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Volkswagen sees carbon footprint jump despite vehicle intensity gains

Volkswagen managed to lower vehicle carbon intensity in 2023 – but commercial growth outweighed these emissions gains.
Melodie Michel
Volkswagen sees carbon footprint jump despite vehicle intensity gains
Photo by Jaromír Kavan on Unsplash

Volkswagen Group’s carbon footprint increased by 17 million tonnes between 2022 and 2023 despite improvements in operational emissions and vehicle efficiency.

Overall, the group reported almost 420 million tonnes of CO2 equivalent in its latest sustainability report, up from just under 403 million tonnes in 2022. Reductions in Scope 1 (-10%) and Scope 2 (-7%) were not enough to offset the increase in Scope 3 emissions, which went from 396.39 to 413.95 million tonnes (up 4.4%). 

The company has a science-based target to cut absolute operational GHG emissions by 50.4% by 2030 (from a 2018 baseline), and has already managed a 33.7% decrease so far. But its Scope 3 goal relates only to GHG intensity: reducing the carbon footprint of passenger cars and light commercial vehicles by 30% per vehicle. 

From 2022 to 2023, Volkswagen managed to lower this carbon intensity from 47.8 to 47.3 tonnes of CO2 per vehicle – but commercial growth outweighed these emissions gains, with a 12% increase in total vehicle deliveries.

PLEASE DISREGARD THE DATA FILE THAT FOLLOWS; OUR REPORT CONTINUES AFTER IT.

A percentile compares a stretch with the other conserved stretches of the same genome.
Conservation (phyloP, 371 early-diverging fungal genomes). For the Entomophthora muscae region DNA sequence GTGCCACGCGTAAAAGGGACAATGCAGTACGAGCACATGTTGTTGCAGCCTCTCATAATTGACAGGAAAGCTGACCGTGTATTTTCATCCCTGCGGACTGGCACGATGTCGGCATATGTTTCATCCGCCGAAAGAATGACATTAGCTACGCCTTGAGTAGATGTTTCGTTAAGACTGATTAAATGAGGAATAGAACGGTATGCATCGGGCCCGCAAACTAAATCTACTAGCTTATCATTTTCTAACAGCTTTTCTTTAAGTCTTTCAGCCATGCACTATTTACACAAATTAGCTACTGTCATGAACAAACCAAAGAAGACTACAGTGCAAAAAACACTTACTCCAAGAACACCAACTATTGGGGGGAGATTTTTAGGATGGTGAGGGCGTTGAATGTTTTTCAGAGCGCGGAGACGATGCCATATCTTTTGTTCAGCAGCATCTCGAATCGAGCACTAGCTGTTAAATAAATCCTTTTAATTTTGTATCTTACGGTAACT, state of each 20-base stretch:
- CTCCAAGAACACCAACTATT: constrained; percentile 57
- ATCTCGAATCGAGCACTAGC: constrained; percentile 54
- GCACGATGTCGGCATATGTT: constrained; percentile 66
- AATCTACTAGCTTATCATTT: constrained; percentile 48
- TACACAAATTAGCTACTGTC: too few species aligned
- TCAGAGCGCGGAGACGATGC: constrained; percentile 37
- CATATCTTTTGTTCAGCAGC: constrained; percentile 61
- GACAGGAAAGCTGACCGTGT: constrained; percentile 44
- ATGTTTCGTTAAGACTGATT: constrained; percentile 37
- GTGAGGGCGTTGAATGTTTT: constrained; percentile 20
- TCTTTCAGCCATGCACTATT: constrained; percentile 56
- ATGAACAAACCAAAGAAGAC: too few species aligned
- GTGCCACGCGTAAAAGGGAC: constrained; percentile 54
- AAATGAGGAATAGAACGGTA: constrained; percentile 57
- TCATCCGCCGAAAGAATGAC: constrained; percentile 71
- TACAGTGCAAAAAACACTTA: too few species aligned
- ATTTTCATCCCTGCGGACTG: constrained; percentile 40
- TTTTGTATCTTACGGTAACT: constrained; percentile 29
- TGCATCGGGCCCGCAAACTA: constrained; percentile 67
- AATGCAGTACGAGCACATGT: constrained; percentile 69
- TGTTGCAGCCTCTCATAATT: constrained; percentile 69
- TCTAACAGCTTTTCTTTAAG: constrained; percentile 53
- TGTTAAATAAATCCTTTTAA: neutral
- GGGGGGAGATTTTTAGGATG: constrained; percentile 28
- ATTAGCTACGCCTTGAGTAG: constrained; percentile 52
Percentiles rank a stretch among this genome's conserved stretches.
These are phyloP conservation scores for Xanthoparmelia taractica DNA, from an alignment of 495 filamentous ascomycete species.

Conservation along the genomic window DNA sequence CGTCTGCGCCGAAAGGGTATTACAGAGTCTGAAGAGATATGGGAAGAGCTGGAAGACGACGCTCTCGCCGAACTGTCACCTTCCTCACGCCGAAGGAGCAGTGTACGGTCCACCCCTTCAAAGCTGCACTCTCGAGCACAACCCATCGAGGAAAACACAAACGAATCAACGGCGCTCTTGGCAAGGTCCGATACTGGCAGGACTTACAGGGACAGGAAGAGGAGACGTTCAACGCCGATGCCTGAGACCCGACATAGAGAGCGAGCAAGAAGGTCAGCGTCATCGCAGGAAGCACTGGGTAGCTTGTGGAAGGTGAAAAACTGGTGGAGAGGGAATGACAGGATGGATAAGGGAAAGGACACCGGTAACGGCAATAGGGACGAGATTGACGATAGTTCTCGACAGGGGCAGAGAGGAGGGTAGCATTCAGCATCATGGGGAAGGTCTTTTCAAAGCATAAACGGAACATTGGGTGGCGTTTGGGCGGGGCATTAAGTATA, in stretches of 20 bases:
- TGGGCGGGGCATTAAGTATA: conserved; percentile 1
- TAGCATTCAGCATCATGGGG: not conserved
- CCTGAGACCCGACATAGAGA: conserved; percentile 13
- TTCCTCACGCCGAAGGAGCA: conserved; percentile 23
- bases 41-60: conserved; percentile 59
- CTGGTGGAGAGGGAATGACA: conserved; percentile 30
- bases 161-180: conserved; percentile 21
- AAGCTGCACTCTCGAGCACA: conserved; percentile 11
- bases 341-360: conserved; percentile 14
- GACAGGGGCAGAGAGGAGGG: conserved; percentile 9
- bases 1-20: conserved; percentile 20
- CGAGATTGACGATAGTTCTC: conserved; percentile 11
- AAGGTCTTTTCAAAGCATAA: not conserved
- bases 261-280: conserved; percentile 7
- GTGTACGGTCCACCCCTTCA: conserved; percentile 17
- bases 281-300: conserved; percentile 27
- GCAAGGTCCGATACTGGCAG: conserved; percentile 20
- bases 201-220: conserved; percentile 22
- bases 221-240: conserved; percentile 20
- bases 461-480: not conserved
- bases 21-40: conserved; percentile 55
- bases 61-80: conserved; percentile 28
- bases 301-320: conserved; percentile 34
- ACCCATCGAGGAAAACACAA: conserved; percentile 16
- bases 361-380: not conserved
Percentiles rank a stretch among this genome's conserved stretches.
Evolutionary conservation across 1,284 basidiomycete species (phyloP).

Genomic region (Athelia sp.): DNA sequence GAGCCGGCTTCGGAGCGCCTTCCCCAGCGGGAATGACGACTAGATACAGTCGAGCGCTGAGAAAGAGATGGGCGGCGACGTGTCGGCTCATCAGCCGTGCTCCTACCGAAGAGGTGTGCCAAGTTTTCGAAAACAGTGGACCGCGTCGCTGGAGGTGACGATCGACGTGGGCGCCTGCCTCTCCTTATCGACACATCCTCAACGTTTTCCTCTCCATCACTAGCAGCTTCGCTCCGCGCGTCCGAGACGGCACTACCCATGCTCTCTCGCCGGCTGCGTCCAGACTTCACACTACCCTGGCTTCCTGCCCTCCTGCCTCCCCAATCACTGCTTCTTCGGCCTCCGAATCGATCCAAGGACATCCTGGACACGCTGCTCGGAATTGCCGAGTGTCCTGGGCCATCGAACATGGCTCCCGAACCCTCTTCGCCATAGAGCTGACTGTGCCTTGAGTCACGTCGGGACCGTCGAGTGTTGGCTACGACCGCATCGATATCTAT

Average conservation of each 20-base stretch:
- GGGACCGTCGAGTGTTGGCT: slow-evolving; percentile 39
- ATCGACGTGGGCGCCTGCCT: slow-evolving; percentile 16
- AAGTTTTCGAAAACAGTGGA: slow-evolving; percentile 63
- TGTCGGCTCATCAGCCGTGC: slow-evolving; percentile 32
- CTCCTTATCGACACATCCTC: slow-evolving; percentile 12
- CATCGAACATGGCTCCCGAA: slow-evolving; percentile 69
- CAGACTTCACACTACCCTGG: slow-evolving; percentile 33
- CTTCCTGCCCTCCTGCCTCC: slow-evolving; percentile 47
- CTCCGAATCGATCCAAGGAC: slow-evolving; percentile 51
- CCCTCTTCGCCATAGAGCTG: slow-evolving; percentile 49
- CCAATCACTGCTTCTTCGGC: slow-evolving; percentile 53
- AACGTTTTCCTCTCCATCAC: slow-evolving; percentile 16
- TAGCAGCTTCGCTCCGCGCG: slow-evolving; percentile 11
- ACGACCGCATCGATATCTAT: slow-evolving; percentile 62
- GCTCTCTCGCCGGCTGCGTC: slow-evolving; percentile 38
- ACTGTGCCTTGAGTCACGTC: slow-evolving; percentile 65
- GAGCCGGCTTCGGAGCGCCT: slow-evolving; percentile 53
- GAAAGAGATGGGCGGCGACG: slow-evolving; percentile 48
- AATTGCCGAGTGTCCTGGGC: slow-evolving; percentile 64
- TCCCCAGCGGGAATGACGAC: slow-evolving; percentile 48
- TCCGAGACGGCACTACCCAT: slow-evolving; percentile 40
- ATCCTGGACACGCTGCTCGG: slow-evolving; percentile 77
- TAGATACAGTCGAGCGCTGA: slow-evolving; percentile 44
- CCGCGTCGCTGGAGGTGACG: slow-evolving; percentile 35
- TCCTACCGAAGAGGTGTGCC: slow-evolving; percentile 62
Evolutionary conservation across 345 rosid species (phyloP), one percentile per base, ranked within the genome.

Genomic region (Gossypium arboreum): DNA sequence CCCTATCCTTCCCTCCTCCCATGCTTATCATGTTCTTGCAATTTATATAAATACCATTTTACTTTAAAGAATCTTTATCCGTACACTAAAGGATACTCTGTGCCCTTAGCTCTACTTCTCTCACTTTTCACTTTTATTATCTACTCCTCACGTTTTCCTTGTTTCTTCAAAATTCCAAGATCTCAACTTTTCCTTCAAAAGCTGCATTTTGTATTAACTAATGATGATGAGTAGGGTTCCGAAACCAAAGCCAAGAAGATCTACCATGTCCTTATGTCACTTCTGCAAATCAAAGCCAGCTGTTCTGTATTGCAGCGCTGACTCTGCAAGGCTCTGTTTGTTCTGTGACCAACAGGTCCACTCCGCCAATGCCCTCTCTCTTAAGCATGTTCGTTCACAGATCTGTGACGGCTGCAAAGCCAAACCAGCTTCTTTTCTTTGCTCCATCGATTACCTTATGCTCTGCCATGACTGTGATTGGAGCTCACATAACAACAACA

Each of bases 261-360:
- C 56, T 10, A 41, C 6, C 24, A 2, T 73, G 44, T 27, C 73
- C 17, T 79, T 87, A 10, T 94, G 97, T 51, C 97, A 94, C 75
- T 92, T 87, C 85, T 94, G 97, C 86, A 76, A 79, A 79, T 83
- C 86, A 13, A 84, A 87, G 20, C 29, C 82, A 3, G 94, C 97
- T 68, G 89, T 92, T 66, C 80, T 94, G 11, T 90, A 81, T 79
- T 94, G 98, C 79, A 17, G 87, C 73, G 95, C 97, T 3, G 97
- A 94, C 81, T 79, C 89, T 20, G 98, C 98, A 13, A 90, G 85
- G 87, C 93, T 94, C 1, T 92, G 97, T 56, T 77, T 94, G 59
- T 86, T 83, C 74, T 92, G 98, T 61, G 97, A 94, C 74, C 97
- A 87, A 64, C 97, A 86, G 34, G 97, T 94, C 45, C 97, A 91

Although its decarbonisation strategy is based mostly on reductions, the company purchased carbon credits to offset 9 million tonnes of CO2 in 2023.

Source: Volkswagen Group 2023 sustainability report

Volkswagen Group to revise sustainability governance in 2024

As part of its sustainability report, Volkswagen Group also suggested that changes are on the horizon in 2024. 

First, it plans to recalculate its baseline carbon footprint based on new factors, such as the availability of region-specific life cycle assessments for the China market, the use of company-specific cutting rates for steel and aluminium components in production (instead of generic data), new vehicle use phase calculation methods and the availability of specific data for the emissions of group franchises instead of generic figures.

Additionally, Volkswagen says it began revising its sustainability governance structure and workflows in 2023 “in light of new and upcoming regulatory requirements” and expects to complete this process in 2024. The company appointed its first Group Chief Sustainability Officer, Dirk Voeste, last year.

Volkswagen aims to be ”a net carbon-neutral company by 2050”, and will focus more than two-thirds (68%) of its investments in the next five years on digitisation and electrification.